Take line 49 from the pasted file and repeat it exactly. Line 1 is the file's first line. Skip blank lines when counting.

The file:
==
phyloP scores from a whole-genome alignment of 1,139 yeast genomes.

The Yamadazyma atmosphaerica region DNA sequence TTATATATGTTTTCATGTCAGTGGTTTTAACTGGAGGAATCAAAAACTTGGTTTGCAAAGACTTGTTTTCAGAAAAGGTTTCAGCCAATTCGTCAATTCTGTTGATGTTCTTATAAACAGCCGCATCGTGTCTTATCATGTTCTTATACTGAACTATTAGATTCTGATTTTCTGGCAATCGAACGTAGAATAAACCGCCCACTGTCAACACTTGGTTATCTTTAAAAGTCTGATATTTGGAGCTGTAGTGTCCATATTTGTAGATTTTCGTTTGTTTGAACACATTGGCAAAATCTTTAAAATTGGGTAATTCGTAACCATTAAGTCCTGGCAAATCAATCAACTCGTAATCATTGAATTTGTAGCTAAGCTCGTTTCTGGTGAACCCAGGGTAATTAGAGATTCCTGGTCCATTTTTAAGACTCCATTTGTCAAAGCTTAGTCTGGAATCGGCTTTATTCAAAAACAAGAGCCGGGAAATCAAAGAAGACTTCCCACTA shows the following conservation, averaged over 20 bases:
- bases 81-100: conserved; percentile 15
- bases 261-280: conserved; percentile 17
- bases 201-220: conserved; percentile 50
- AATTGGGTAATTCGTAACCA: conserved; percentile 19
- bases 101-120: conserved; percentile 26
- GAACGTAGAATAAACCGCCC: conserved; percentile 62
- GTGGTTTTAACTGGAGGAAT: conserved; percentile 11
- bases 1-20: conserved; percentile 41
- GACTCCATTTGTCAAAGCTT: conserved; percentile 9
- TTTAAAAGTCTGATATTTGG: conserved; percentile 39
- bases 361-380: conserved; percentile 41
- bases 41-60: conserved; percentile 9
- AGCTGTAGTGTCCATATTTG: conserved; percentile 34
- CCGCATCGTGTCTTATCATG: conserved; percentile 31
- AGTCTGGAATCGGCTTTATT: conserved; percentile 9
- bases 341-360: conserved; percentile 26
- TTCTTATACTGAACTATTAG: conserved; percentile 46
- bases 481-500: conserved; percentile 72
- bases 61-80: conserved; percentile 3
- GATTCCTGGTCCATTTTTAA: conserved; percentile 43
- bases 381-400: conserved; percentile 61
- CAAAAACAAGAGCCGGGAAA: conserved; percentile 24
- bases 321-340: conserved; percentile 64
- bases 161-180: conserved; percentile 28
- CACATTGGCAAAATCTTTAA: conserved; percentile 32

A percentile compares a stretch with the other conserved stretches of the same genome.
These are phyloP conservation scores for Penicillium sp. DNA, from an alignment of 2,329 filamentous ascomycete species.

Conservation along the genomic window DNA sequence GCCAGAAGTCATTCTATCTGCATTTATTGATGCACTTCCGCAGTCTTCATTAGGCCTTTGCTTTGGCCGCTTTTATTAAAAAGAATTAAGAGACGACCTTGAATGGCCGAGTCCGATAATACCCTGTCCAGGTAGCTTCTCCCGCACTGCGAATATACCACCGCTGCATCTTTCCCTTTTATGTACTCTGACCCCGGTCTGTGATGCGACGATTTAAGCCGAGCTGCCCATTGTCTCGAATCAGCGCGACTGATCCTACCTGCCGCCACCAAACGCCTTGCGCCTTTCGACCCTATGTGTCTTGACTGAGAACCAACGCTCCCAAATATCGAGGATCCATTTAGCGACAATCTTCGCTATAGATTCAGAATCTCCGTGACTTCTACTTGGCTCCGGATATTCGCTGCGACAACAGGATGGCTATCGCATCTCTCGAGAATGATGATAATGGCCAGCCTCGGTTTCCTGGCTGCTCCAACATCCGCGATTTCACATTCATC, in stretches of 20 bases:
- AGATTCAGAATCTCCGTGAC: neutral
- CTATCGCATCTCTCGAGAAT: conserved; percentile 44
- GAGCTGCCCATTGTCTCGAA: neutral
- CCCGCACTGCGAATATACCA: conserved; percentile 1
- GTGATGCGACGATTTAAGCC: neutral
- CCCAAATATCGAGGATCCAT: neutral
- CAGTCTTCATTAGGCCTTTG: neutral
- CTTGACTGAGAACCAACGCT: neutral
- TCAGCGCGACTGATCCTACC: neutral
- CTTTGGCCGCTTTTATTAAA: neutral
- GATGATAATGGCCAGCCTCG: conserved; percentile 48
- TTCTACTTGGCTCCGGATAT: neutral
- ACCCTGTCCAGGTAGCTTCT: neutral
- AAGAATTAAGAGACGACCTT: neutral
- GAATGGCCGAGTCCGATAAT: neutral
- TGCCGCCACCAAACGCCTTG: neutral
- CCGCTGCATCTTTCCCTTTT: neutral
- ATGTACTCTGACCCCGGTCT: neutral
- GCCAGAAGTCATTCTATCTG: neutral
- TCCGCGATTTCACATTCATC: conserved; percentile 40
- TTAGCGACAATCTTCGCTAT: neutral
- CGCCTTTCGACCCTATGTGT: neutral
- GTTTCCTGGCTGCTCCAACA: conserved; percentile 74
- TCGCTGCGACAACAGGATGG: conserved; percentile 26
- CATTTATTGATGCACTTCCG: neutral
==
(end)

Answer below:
- GCCAGAAGTCATTCTATCTG: neutral